Sen. Bernie Sanders tends to speak rather broadly about threats to the U.S. working class, but in his visit to St. Mary’s Park in the Bronx last week, he zeroed in on the anxiety that drives all others in New York City—mentioning housing at least three times during his twilight speech.
“There is no reason in this country why people should be paying 40 or 50 percent of their limited incomes in housing,” Sanders said. He later pledged, “we are going to build affordable housing,” before specifically addressing the economic worries of black families, noting that, “They are tired of paying half of their income for housing. They want and I want major investments in inner cities throughout this country.”
Federal policy is elemental to virtually every aspect of the provision of housing in the United States, from federal tax credits and HOME funds used to build affordable housing, to federally funded Section 8 and public housing, to McKinney-Vento funds for homeless shelters, to the Federal Housing Administration and mortgage-interest deduction that play a critical part in the private housing market. And from the FHA’s New Deal-era racism to the more recent role of so-called “government-sponsored enterprises” Fannie Mae and Freddie Mac in the 2007-08 financial crisis, federal policy or lack thereof sets the stage on which many of today’s most pressing policy debates take place. Yet housing has received relatively little attention in candidate debates so far.
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His St. Mary’s speech aside, Sanders has provided fewer details about his housing plans than has former Secretary of State Hillary Clinton. The Sanders campaign didn’t respond on Thursday to a request to see a housing position paper. The affordable housing creation to which Sanders refers appears to fall under his $1 trillion, 10-year infrastructure initiative. If Sanders record in office is any clue, Slate found that as mayor of Burlington in the 1980s Sanders pioneered affordable housing policies that remain effective more than a quarter century later.
Clinton in February released a housing policy plan totaling $25 billion in spending. She advocates making section 8 vouchers easier to use in a wider array of neighborhoods, providing more—and more flexible—funding to cities fighting blight, and down-payment assistance in the form of a match of up to $10,000 for low-income families. The former New York senator also wants to increase the supply of tax credits and have cities bid for the extra help.
Clinton doesn’t explicitly talk about support for public housing in her policy paper, although she does call for expanding the Obama administration’s Choice Neighborhoods program, which is supposed to provide comprehensive support to communities anchored by public housing. Former candidate Martin O’Malley, whose poor performance at the polls belied an ambitious and detailed policy agenda, made specific mention of public housing in his fairly detailed urban and housing policy paper.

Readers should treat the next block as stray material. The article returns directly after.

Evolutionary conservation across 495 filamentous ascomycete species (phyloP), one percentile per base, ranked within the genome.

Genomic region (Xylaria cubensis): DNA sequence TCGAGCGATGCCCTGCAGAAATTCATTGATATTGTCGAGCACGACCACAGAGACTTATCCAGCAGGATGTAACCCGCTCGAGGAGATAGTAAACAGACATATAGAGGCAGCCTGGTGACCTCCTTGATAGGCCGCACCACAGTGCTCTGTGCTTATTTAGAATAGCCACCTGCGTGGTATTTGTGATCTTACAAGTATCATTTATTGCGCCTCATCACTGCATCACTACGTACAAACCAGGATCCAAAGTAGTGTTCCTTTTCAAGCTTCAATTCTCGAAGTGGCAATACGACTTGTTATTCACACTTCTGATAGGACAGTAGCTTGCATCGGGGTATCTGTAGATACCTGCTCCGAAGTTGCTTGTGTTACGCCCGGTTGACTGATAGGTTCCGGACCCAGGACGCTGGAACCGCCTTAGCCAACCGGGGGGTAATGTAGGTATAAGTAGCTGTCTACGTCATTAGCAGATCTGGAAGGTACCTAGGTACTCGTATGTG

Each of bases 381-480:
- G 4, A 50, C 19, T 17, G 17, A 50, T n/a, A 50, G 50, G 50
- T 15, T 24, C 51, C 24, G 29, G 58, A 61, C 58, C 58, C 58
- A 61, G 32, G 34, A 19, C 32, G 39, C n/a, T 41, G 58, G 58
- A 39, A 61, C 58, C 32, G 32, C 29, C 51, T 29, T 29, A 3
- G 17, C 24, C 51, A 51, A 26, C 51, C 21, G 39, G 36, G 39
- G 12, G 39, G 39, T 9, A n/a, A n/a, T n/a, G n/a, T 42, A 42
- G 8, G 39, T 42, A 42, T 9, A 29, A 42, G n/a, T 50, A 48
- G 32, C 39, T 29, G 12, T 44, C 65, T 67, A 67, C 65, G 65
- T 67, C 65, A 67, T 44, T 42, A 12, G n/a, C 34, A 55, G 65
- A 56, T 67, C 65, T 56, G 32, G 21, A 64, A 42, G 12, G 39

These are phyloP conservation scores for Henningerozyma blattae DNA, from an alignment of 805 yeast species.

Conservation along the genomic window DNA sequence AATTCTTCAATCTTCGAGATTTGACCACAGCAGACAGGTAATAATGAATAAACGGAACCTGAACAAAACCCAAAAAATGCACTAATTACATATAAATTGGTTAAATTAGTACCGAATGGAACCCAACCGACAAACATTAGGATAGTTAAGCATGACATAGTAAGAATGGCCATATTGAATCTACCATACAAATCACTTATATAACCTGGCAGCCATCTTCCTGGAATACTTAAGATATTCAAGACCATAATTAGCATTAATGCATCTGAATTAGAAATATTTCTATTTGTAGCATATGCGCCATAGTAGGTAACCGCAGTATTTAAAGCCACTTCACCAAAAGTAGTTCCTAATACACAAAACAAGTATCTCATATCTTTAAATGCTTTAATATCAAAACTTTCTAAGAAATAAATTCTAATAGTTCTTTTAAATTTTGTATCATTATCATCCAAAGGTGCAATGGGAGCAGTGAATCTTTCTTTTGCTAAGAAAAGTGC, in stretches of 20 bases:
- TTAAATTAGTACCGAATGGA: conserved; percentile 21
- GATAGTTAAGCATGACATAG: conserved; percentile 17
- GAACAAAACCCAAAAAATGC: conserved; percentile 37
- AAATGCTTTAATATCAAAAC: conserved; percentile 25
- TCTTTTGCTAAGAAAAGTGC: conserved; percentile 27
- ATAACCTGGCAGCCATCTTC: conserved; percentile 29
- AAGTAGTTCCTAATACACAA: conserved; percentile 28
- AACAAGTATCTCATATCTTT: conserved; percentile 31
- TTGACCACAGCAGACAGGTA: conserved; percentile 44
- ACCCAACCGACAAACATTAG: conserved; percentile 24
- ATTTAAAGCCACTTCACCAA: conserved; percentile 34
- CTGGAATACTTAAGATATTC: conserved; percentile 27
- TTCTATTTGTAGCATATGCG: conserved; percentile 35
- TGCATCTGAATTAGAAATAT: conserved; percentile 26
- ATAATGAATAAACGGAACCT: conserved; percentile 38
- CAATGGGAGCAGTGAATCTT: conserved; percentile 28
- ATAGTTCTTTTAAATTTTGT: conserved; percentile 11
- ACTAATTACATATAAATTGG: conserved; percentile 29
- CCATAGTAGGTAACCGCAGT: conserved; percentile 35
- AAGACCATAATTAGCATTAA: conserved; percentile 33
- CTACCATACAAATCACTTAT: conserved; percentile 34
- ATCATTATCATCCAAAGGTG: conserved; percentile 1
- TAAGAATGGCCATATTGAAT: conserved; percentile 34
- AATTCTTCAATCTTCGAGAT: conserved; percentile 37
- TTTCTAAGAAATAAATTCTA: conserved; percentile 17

As so often happens with policy topics uniquely important to cities, housing is getting short shrift this campaign season because of the geographic and ideological polarization that characterizes national politics. Although the BlackLivesMatter movement and the Flint water crisis have drawn more than the usual amount of light to urban issues like policing and infrastructure during the 2016 race, Democrats win so reliably and by such large margins in cities that they need do little to compete for that vote. (Politico has reported on a push by New York City pols and advocates to change that.)
Republicans, on the other hand, fare so poorly in cities that they all but write them off electorally. What’s more, the party’s intellectual cornerstone is the notion that interventionist policies are doomed to failure, and the multiple levers of federal power over housing are of little use to politicians who subscribe to an absolute disdain for government.
The policy documents on the websites of the three remaining GOP candidates reflect this leaning. Spare on detail in general, the Republican candidates’ policy literature says next to nothing about housing. The one exception is Sen. Ted Cruz, who lambastes the federal government for distorting the housing market. He’s called for abolishing HUD, which he says “has exacerbated higher housing costs for low-income communities … [and] undercuts its own goal by creating distortions in the housing market, attaching strings to its money, and imposing top-down control on local communities.”
Ohio Gov. John Kasich has in the past earned some praise for supporting supportive housing for the mentally ill. But he also helped engineer the roll-back of federal support for public housing under President Clinton—a policy shift whose impact can be seen in the thin roofs and stranded elevators of NYCHA buildings today. Donald Trump, meanwhile, has been noted for exchanging his father’s unglamorous empire of middle-class, federally supported apartments for the more lucrative world of high-end residences and hotels.